What is a Quiver?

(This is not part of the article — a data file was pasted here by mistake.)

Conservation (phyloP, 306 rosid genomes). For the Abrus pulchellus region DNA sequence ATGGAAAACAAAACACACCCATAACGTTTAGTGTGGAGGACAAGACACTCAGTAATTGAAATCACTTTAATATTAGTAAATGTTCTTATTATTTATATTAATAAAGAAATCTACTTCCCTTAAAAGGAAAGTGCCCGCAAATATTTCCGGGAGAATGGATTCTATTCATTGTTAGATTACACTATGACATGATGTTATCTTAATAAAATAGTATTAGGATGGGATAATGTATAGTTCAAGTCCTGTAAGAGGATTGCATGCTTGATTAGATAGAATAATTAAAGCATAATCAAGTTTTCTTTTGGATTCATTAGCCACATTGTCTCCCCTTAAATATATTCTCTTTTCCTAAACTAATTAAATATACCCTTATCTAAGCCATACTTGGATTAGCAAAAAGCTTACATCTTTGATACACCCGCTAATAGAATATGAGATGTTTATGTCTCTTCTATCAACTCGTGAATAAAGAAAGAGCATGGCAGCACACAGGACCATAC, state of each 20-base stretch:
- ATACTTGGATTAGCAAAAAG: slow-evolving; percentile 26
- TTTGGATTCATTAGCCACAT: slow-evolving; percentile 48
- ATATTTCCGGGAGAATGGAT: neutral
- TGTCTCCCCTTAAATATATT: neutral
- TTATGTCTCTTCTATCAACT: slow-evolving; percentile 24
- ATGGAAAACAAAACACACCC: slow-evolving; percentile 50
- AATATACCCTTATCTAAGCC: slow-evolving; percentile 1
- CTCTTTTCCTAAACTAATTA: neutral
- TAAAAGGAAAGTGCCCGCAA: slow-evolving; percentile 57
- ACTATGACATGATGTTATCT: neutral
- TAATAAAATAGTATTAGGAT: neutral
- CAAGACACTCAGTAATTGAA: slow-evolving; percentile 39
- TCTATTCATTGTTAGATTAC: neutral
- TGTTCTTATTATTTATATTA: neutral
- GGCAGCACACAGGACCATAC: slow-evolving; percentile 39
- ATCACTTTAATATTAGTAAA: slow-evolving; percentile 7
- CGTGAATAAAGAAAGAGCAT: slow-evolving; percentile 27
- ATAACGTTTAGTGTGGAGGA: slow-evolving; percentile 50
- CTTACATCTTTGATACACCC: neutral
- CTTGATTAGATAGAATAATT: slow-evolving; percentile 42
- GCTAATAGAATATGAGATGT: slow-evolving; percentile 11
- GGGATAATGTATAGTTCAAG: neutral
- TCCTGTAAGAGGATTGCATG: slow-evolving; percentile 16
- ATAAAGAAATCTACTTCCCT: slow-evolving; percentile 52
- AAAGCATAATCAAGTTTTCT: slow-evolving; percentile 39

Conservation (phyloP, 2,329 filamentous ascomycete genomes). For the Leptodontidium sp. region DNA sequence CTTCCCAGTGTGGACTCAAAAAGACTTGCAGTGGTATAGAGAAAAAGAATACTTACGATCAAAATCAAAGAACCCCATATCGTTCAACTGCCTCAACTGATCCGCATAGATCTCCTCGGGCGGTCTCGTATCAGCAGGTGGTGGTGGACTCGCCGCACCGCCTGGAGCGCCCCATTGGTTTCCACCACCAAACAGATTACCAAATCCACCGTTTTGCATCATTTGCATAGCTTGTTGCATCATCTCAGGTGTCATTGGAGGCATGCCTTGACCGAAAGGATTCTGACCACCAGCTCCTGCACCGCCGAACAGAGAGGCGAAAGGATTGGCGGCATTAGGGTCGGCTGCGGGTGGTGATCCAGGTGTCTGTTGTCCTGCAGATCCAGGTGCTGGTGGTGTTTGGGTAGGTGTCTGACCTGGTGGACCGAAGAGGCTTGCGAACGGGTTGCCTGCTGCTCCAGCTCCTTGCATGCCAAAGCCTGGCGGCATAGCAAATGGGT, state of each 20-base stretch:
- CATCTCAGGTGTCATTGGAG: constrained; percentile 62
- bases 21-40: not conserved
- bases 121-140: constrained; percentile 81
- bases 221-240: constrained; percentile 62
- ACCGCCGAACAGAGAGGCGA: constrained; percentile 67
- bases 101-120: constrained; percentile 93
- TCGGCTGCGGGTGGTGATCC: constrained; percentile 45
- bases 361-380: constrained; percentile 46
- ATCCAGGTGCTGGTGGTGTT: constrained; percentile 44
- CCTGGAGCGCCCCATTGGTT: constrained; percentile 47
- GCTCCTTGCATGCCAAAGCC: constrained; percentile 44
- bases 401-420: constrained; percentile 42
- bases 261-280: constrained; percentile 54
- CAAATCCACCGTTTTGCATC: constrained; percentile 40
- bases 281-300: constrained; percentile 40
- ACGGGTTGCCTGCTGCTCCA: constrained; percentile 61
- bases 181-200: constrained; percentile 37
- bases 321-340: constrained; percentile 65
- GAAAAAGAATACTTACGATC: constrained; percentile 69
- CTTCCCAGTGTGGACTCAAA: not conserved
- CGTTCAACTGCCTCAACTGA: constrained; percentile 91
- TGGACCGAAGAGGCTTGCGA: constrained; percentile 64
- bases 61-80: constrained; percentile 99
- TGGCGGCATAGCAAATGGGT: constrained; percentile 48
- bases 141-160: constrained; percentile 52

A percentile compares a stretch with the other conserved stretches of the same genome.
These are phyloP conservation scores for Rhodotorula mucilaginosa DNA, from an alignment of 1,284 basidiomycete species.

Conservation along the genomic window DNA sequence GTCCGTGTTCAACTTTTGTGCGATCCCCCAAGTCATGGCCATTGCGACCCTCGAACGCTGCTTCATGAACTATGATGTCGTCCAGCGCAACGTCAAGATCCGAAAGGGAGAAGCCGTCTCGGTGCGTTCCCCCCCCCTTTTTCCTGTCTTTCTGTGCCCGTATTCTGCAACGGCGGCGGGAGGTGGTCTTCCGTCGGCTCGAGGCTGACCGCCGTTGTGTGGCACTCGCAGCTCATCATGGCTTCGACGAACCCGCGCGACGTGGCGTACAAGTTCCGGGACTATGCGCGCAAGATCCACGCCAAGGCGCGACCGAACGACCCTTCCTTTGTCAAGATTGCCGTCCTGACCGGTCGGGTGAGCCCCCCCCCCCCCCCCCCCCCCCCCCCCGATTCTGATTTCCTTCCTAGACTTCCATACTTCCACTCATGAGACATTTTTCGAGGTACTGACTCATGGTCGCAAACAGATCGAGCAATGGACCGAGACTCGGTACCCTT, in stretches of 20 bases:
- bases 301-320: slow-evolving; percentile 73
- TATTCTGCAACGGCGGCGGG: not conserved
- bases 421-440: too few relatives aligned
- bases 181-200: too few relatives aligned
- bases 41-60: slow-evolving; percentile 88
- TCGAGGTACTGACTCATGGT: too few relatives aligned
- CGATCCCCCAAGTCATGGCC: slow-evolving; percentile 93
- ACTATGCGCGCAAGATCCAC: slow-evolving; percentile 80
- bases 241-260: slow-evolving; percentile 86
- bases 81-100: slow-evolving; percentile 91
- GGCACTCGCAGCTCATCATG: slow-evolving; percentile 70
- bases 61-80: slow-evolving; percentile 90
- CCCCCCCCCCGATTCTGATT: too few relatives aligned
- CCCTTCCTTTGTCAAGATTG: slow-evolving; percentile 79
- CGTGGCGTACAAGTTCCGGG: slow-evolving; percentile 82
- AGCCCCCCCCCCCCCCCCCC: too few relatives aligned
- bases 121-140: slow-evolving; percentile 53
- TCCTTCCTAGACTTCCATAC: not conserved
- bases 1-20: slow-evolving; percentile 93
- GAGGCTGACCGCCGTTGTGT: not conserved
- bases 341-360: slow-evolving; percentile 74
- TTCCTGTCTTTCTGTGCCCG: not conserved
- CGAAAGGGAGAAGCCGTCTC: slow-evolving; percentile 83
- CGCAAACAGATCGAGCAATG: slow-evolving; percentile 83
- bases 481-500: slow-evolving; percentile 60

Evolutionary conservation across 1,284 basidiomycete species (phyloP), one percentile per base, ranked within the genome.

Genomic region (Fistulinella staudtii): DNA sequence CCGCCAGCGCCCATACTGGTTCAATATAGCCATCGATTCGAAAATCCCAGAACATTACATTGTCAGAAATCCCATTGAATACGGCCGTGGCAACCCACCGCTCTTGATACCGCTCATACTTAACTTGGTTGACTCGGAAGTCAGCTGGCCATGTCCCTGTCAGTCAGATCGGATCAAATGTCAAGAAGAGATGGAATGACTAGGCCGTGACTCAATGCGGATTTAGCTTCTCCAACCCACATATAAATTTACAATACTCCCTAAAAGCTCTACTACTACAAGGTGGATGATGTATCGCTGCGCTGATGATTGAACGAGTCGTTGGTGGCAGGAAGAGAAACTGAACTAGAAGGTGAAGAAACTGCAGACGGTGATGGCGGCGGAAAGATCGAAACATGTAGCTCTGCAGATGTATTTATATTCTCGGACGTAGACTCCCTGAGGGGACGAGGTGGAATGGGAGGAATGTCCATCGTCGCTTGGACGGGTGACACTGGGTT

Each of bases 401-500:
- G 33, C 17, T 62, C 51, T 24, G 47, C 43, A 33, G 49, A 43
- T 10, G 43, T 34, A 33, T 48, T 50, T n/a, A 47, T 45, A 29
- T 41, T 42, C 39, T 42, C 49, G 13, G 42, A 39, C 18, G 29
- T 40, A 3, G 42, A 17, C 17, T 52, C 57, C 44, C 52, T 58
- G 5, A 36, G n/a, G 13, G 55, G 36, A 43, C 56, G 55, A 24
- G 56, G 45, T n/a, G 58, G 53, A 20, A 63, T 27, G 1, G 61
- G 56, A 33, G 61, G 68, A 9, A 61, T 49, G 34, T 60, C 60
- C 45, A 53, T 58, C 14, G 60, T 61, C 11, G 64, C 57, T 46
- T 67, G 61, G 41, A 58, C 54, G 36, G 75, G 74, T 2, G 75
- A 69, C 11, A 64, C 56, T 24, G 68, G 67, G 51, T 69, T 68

, the box or case for arrows. Gen 27:3. The word is often used figuratively. Isa 49:2; Lam 3:13. In Jer 5:16 the slaughter and desolation which should be brought upon Egyptian Quivers with Bows. the Israelites by the invasion of the Chaldaeans is expressed by the calling their quivers "an open sepulchre," or their arrows certain death. See Armor. QUOTA'TIONS from the O.T. in the N.T. are very numerous, but vary both with respect to the method of quoting and with respect to the application of the words quoted. The Greek translation, the Septuagint, is generally used, and how widely diffused and how closely followed this version was among the Jews of the time of our Lord may be seen from the circumstances that, in cases in which no fault of meaning is involved, even its incorrectnesses are retained in the quotations such as Matt 15:9; Luke 4:18; Acts 13:41; Deut 15:7-10; Rom 15:10, etc.; in Heb 1:6 is found a quotation from Deut 32:43 which is an interpolation of the Septuagint. In cases, however, in which the errors of the version involve a discrepancy of meaning, the N.T. writers invariably correct the Septuagint by the Hebrew, such as Matt 21:5; 1 Cor 3:19, etc. Often the quotations are directly from the Hebrew without any reference to the Septuagint, such as Matt 4:15-16; John 19:37; 1 Cor 15:54. In Mark 12:30; Luke 10:27; Rom 12:19, the Septuagint and the Hebrew are combined. Besides these direct quotations, the books of the N.T. are crowded with allusions to and suggestions from the O.T., both conscious, with appropriate adjustment, and unconscious. To this difference in the method of quoting corresponds a different method of application. When the N.T. writer ascribes something prophetical or typical to the passage quoted, he generally introduces it with the word " fulfil," such as Matt 2:15, 1 Sam 30:18, Heb 12:23, etc., and the application is authoritative. But in other cases the application may be considered optional, referring to the generally prophetical and typical character of the O.T. in its relation to the N.T., and a natural result of the force with which the O.T. book had impressed the minds of the N.T. writers. The precise relation of the N.T. quotations to the Hebrew Scriptures and to the (Greek Septuagint is not yet sufficiently cleared up, but has been much investigated of late. Mr. D. C. Turpie, in his book, The Old Testament in the New (Lond., 1868), establishes the following result: Passages in which the Septuagint version is correctly accepted 53 Passages in which the Septuagint version is correctly altered 10 Passages in which the Septuagint version is incorrectly accepted 37 Passages in which the Septuagint version is incorrectly altered 76 Passages in which the Hebrew, the Septuagint, and the New Testament all differ 99 Many of the differences are, however, exceedingly minute, and "correct" and "incorrect" merely mean accurate agreement or disagreement with the original Hebrew. Prof. Bohl of Vienna, in his books Forschungen nach einer Volksbibel zur Zeit Jesu (Wien, 1873) and Die Alttestamentliche Zitate im N.T. (Wien, 1878), maintains that the N.T. writers quoted directly and correctly from a current Aramaic version, which has indeed perished, but which was in Christ's day read and memorized by all classes among the Jews as the people's Bible. Hence the N.T. quotations are incorrect in the same way and to the same degree as are the quotations from the present A. V. __________________________________________________________________ R.